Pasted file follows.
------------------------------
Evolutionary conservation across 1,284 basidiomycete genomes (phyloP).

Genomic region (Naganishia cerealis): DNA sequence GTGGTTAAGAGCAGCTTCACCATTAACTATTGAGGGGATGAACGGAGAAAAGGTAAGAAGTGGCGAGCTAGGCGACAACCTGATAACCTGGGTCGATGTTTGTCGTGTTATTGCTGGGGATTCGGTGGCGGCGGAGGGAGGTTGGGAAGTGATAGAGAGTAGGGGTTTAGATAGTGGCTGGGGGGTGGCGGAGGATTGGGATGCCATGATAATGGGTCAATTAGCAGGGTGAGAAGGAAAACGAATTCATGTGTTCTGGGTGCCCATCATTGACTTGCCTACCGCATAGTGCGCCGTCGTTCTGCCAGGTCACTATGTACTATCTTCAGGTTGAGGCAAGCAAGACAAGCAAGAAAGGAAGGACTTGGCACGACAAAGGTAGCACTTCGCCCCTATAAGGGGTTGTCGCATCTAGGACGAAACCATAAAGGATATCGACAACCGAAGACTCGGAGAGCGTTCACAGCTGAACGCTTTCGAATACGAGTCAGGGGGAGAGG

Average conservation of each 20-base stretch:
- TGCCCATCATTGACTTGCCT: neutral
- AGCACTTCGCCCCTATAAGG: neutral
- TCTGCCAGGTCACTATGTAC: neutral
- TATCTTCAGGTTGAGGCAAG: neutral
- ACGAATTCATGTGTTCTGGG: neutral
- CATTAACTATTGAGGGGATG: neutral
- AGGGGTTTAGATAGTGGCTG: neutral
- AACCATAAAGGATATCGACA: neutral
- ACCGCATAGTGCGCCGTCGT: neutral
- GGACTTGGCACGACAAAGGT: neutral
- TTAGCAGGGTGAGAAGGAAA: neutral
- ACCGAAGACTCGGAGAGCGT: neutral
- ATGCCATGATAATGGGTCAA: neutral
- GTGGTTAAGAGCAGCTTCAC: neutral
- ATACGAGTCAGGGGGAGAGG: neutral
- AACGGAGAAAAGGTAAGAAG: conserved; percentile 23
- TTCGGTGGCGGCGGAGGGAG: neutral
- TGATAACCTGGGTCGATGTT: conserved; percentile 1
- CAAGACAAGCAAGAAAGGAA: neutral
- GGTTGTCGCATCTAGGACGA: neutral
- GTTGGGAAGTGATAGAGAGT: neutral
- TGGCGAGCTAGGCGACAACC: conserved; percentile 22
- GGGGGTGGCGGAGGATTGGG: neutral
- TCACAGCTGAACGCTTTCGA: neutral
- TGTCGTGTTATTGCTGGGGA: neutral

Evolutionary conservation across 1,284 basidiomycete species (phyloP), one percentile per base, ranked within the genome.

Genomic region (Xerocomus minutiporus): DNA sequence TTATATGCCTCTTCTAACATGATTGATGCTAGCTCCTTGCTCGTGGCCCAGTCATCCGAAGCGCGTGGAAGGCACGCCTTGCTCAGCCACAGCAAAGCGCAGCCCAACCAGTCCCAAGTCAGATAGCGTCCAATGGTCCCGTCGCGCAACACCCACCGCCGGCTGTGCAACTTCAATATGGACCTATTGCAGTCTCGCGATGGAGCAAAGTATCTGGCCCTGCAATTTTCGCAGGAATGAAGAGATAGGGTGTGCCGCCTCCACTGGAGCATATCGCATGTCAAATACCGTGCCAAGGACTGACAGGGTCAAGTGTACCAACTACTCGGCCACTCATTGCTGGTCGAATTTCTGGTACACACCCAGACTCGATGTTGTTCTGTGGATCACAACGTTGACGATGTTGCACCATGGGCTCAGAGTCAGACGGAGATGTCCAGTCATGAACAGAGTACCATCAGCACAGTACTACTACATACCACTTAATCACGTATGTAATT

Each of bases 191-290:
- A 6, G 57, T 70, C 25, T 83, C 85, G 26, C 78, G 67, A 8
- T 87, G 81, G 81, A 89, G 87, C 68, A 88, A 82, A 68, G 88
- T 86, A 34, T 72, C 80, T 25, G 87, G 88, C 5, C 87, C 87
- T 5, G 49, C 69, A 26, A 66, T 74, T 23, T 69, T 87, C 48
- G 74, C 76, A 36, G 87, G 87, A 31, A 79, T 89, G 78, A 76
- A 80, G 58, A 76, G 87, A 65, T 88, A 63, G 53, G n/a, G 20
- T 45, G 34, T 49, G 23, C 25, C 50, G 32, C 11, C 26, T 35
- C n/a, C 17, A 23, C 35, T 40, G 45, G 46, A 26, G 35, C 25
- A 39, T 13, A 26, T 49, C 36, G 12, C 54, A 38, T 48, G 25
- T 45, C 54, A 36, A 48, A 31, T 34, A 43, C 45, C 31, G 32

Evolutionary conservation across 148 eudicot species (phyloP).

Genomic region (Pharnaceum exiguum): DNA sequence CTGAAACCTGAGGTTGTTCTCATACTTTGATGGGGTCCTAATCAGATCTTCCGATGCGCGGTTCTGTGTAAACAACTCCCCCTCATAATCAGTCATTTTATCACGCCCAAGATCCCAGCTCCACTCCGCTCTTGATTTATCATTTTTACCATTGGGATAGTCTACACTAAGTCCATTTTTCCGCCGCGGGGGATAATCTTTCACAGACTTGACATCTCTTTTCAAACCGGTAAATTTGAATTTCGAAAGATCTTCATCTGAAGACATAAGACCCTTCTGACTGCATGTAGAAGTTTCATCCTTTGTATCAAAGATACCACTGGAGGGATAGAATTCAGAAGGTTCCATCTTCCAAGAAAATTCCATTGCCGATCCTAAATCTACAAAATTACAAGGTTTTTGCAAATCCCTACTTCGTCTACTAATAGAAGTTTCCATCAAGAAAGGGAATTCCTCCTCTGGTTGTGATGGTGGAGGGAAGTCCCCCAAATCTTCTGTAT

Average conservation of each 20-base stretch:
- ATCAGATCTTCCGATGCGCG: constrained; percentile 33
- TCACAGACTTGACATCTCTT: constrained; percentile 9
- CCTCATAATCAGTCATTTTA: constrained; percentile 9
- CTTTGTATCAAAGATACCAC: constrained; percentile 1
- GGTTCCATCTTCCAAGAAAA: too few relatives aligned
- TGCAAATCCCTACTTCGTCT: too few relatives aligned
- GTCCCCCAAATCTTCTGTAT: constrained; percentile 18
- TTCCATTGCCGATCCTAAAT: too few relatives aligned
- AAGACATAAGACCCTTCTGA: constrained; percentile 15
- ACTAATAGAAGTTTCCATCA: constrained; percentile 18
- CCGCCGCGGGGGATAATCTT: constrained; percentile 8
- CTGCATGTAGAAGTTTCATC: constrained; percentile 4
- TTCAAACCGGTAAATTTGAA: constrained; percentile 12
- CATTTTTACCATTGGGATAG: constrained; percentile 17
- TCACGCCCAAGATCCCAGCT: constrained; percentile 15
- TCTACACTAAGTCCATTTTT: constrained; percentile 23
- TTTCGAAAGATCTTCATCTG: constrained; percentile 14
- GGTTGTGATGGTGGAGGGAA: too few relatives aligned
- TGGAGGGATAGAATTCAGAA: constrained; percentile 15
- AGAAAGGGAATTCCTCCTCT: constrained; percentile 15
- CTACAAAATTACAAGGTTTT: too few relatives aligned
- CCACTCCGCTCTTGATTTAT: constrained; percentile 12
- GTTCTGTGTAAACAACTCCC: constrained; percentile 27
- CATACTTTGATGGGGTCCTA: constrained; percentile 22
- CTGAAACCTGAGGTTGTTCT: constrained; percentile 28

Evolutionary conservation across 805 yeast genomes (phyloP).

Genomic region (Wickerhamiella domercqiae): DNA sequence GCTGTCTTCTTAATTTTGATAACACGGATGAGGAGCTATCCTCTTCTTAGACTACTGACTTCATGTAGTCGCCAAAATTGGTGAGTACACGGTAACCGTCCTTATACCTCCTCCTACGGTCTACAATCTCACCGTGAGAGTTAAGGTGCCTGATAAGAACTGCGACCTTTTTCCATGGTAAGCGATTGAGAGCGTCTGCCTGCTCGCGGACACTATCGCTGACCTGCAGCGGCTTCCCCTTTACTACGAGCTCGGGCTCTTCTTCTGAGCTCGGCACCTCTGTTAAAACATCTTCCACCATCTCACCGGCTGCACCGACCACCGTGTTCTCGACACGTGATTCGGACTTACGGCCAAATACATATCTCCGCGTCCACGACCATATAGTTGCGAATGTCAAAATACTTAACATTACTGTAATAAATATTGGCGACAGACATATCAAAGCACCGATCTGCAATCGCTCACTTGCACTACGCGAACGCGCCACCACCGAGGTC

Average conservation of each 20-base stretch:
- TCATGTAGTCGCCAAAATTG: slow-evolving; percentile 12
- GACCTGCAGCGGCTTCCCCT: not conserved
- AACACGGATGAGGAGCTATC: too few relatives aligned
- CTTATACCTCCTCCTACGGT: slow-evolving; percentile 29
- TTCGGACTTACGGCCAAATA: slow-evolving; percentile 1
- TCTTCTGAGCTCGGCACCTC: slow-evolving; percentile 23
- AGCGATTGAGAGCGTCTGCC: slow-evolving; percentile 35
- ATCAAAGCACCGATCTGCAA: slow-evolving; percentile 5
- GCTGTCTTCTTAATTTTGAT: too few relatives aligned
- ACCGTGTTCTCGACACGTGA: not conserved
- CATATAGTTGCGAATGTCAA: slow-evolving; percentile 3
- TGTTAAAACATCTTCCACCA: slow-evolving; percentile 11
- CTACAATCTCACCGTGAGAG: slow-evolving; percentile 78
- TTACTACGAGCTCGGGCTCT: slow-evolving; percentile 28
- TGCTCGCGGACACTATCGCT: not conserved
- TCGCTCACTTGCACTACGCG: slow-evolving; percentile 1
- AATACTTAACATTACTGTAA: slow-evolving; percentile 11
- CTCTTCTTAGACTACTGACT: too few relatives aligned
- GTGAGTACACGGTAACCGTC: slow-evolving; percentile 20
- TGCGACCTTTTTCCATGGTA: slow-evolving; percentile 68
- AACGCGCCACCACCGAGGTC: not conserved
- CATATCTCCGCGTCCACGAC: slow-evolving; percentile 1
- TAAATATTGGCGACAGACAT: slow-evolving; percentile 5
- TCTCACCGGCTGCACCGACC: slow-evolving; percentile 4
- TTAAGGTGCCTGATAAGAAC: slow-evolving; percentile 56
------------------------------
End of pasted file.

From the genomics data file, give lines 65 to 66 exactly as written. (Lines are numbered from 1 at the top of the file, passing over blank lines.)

- CTACAAAATTACAAGGTTTT: too few relatives aligned
- CCACTCCGCTCTTGATTTAT: constrained; percentile 12